CityDiggity

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Archive for lisianthus

Garden payoff: On an evening like this, it all makes sense

A gentle breeze, temperate weather and thriving container plants — some in full flower, others on the cusp of revealing their beauty… Such was the scene¬† this evening on my downtown Chicago balcony.

And alas, dear gardeners, if you were steadfast in your watering through the oppressive heat of the past couple of weeks, you, too, are likely enjoying the fruits — and flowers — of your efforts. (And openly marveling at just how much your plants have grown.)

The 100-plus thermometer readings created an outdoor hothouse effect that had varieties like the yellow and orange lantana (in the second photo) reaching out with arm-like chutes — happy to receive the sunshine being offered.

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Holiday countdown: will cold- tolerant plants go the distance?

DSC01106DSC01102After I discovered that not all of my balcony garden plants had given in to the frigid Chicago autumn, I got a second wind of sorts. (No pun intended.)

I began to think maybe, just maybe, I could cobble together enough of a display to keep a pleasing view to the outside through the fall holiday season.

As you’ll recall, I already have clear net lights attached to the balcony’s perimeter — a perfect Read the rest of this entry »

By any other name: garden flowers with rose-like blooms

DSC00916DSC00763DSC00918In preparing to show you the blossom of the final lisianthus in the tri-color group I purchased this season — lime green, joining the previously unveiled blue and yellow — I couldn’t help noting how much they lived up to their description. The distributor promised blossoms reminiscent of those on a rose.

Basically, to me that means the way the buds compact and the subsequent layers of petals unfurl look a lot like that most popular of garden flowers. The lisianthus bundle I purchased is in fact dubbed “rose bouquet.”

Unfortunately the lisianthus, an annual, doesn’t provide the added gift of fragrance that roses can Read the rest of this entry »

Any given Sunday, first light is a good time to be one with garden

DSC00658DSC00766DSC00780(2)I’ve previously revealed my nocturnal watering habits. Well here’s another of my rituals: sneaking out at 5:30 a.m. for a little Sunday morning quiet.

Don’t get me wrong, I don’t do it every Sunday — and frankly, it sometimes follows not having gone to sleep at all (I am an unabashed night owl) — but I do try to flip the script every then and again and take advantage of these solitary seasonal moments.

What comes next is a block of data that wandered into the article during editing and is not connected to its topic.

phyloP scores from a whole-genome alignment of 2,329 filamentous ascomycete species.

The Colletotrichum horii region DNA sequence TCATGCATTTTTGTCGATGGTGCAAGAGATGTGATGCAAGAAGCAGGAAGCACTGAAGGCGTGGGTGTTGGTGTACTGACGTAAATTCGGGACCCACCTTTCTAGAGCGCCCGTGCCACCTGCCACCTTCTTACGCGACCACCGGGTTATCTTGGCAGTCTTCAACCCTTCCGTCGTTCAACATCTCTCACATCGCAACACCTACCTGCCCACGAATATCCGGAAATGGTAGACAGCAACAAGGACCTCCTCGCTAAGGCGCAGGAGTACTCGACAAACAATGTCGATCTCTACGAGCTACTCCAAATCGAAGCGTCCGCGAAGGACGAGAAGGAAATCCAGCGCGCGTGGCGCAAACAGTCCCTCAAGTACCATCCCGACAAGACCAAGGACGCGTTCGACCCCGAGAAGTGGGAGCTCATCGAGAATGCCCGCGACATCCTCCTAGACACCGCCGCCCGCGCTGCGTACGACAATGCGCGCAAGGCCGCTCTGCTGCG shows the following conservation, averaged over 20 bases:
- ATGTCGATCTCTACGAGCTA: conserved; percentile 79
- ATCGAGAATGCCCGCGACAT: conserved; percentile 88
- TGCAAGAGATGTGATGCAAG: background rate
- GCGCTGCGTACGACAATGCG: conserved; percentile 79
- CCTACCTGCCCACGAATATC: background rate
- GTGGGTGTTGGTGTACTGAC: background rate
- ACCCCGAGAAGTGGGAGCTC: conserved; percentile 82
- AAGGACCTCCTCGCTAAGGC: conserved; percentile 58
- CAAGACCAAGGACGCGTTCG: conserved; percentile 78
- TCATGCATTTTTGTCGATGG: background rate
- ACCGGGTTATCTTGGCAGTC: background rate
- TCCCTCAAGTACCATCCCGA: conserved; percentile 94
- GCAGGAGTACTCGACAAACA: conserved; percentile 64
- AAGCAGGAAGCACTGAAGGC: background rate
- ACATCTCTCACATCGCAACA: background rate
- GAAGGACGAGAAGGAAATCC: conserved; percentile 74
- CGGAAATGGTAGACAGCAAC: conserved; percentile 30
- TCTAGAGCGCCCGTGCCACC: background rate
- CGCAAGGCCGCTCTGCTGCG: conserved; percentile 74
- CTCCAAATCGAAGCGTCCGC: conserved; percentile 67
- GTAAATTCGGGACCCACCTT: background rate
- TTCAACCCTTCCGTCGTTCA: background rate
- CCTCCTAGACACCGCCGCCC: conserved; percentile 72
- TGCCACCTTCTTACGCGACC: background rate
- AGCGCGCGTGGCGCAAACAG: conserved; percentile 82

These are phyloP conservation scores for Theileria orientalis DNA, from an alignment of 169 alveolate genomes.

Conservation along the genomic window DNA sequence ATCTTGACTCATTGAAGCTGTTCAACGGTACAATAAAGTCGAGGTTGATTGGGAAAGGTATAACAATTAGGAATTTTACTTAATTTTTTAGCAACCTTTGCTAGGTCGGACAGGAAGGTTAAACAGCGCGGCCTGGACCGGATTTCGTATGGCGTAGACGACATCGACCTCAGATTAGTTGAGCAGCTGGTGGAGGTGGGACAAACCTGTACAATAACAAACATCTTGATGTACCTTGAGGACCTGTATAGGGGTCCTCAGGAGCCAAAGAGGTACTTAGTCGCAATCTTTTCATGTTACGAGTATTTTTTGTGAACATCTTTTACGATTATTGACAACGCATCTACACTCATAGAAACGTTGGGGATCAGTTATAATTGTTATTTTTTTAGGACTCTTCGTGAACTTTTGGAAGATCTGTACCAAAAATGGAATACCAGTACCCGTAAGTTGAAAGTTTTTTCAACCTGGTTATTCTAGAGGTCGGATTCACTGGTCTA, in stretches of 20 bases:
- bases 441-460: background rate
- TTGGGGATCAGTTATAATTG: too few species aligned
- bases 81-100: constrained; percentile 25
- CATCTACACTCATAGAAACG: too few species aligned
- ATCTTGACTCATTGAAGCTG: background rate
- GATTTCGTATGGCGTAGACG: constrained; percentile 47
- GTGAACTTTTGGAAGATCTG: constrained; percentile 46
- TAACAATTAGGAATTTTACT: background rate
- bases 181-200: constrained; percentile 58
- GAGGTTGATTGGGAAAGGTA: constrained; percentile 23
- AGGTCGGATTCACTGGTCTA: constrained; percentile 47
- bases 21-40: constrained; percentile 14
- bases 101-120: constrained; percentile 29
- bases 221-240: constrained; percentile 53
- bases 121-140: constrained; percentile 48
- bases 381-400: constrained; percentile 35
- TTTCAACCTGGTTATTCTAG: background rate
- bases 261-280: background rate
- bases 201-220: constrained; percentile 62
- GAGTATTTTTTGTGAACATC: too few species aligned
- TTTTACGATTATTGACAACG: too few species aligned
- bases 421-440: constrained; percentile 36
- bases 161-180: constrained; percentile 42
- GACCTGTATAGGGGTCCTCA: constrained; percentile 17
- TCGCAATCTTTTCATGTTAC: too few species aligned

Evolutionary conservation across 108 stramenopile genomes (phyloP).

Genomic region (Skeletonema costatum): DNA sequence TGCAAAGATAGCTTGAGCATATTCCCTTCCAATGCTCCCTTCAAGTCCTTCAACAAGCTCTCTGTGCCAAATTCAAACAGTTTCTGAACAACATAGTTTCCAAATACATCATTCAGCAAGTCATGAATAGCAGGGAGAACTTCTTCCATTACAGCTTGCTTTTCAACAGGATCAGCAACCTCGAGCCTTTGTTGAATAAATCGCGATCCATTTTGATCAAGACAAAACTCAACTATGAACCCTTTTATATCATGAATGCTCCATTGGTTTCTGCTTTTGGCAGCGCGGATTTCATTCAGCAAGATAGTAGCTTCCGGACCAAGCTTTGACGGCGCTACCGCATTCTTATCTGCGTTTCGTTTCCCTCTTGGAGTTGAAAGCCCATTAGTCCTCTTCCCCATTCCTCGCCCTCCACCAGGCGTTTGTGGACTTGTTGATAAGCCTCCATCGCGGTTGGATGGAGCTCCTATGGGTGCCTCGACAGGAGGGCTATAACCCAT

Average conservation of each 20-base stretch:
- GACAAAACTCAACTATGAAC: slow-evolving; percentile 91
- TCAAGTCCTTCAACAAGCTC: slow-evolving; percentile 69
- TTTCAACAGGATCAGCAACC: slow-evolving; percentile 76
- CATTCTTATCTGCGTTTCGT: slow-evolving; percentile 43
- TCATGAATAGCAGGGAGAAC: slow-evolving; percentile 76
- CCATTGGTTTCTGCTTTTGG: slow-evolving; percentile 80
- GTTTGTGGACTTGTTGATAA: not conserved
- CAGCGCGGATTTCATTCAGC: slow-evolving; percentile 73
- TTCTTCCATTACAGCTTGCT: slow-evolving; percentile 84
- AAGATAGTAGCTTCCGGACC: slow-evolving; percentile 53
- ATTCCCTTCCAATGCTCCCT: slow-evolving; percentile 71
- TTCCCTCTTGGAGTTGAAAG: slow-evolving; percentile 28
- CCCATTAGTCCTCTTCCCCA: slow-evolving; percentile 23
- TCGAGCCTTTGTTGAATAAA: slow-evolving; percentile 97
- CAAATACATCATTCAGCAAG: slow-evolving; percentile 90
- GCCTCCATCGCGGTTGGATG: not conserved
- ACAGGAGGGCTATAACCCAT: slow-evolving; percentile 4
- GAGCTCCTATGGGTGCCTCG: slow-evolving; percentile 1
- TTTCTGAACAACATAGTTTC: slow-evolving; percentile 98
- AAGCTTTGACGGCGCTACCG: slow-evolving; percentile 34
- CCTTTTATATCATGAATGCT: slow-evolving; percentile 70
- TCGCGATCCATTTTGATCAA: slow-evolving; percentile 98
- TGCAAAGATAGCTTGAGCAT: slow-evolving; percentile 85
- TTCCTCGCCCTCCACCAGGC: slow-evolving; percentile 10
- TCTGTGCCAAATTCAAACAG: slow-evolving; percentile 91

When I do, it’s just me, a piping hot beverage and some inspirational reading material. (One of my favorites is Anna Quindlen’s “A Short Guide to a Happy Life,” which holds up to numerous repeat-readings.)

Sunday is the day — and dawn is the time of day — that the noise of Chicago’s elevated train gives us urbanites a much-needed respite. It’s also before Read the rest of this entry »

Cool Chicago summer has garden about a month out of sync

DSC00699DSC00714I often delude myself into thinking that I’m in control of my garden, but in moments of crystalline clarity I realize that it is nature, not I, that bends the garden to its will.

Recently I had to right, and then anchor my heirloom tomato pots after strong winds caused them to topple over.

And, just last evening I was furiously trying to snap a few photos of first-bloomers and complete some garden maintenance before the dark clouds opened up to end the day as it had begun: with driving rain.

The upside: I was spared my nocturnal watering ritual for the day. Nature gives, but sometimes, Read the rest of this entry »

Flower boxes look good for now; but, I definitely need a new plan

DSC00403DSC00413No, dear friends, my plants are not happily basking outside today as I had planned.

Not because the weather didn’t hold up. Not even because I didn’t want to repeat all that lifting just to do it again in reverse a day and a half later. No, after stepping out onto my balcony with the best of intentions, I looked up — and then backed out. Or rather, backed back in… into my condo, that is.

I decided that maybe it wasn’t such a good idea to tempt fate and mess about outside while a huge metal scaffolding platform hung overhead — no Read the rest of this entry »

Don’t forget the KISS principle when mapping out your garden

Petunia baby duck is very dependable and it's small blossoms are adorable.

Petunia baby duck is very dependable, with adorable, small, yellow-centered blossoms.

It’s easy for me to get caught up in the wake of ambitious dreams when plotting my garden. But lest I drown in the disappointment of plans gone awry, I remind myself of the KISS principle: Keep It Simple Stupid. And yes, I’m talking to me.

Experimenting with lots of untried seeds — hoping they all sprout, hoping they don’t fall prey to my cat’s midnight munchies, and hoping they go on to grow, thrive and bloom — that’s a lot of pressure. Of course, I go into it knowing that some seeds won’t sprout and some that sprout won’t survive. What can I say, it’s a process.

That’s why I follow the simple rule of using plantlets that are already established to fill in the Read the rest of this entry »